Business

February 6, 2017
 

Boeing, NanoRacks partner to create first commercial airlock

boeing-airlock
Boeing and NanoRacks LLC will partner to develop the first privately funded commercial airlock, enabling the United States to potentially triple the number of small satellites it can deploy from the International Space Station during a single airlock cycle.

The NanoRacks Airlock Module, which is planned to be attached to the ISS U.S. segment in 2019, will increase the capability of transferring equipment, payloads and deployable satellites from inside the ISS to outside, significantly increasing the utilization of ISS. 

ISS prime contractor Boeing will build and install the airlock’s Passive Common Berthing Mechanism, the hardware used to connect the pressurized modules of the ISS.

Currently, the United States utilizes the airlock on the ISS Japanese Experiment Module. This new commercial airlock will be larger and more robust to better handle increasing market requirements.

“The installation of NanoRacks’ commercial airlock will help us keep up with demand,” said Boeing International Space Station program manager Mark Mulqueen. “This is a big step in facilitating commercial business on the ISS.”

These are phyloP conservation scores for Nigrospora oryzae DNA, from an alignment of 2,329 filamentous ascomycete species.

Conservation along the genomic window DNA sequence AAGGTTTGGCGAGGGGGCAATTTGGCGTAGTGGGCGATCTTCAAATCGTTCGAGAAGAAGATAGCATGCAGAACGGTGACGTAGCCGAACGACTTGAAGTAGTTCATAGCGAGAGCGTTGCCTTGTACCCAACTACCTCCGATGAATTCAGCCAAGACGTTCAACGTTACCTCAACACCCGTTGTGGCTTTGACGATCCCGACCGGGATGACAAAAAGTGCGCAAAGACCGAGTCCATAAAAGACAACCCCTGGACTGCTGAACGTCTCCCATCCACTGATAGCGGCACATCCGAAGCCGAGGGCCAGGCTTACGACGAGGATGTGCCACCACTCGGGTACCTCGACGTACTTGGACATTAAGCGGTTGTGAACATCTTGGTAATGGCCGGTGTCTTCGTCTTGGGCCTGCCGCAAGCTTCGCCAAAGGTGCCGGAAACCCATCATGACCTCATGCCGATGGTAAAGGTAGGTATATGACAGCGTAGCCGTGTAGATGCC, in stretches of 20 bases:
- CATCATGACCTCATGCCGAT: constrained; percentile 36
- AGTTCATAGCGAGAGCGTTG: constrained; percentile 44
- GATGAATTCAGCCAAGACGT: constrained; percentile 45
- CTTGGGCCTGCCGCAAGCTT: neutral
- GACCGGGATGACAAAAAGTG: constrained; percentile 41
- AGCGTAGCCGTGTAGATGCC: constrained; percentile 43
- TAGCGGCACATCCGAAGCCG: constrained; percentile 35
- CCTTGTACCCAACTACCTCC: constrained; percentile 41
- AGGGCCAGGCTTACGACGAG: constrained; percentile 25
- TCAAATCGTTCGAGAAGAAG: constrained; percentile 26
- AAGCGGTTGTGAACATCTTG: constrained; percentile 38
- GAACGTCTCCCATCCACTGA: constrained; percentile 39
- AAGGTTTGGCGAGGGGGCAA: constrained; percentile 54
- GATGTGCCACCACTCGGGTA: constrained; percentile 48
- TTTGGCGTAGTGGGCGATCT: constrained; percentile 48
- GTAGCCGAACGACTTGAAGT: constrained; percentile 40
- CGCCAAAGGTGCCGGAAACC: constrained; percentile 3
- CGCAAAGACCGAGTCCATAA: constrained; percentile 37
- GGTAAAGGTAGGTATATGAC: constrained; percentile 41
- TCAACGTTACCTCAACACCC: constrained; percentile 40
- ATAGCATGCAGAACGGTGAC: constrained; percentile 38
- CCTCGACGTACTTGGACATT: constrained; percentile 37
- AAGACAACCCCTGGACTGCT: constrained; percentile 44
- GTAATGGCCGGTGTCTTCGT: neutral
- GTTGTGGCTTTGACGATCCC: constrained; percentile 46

“We are entering a new chapter in the space station program where the private sector is taking on more responsibilities. We see this as only the beginning and are delighted to team with our friends at Boeing,” said Jeffrey Manber, CEO of NanoRacks.




All of this week's top headlines to your email every Friday.


 
 

 

Headlines – February 16, 2018

News It’s official: DOD releases new ‘deploy or get out’ policy – The Pentagon on Feb. 14 released its new policy on military lethality, which will begin separation procedures for service members who have been non-deployable for the last 12 months or more.     Business South Korea’s K2 tank to run on German transmission...
 
 

News Briefs – February 16, 2018

Trump’s military parade could cost $10M-$30M The White House budget director says a military parade envisioned by President Donald Trump could cost between $10 million and $30 million, although that money is not included in the administration’s new budget request. Office of Management and Budget Director Mick Mulvaney told the House Budget Committee Feb. 14...
 
 
Courtesy photograph

A different look at history

Courtesy photograph An air raid alert in Los Angeles, Feb. 25, 1942. Those of you who are students of history and enjoy the subject are the ones who will carry it forward to future generations. Many times I have been in classes...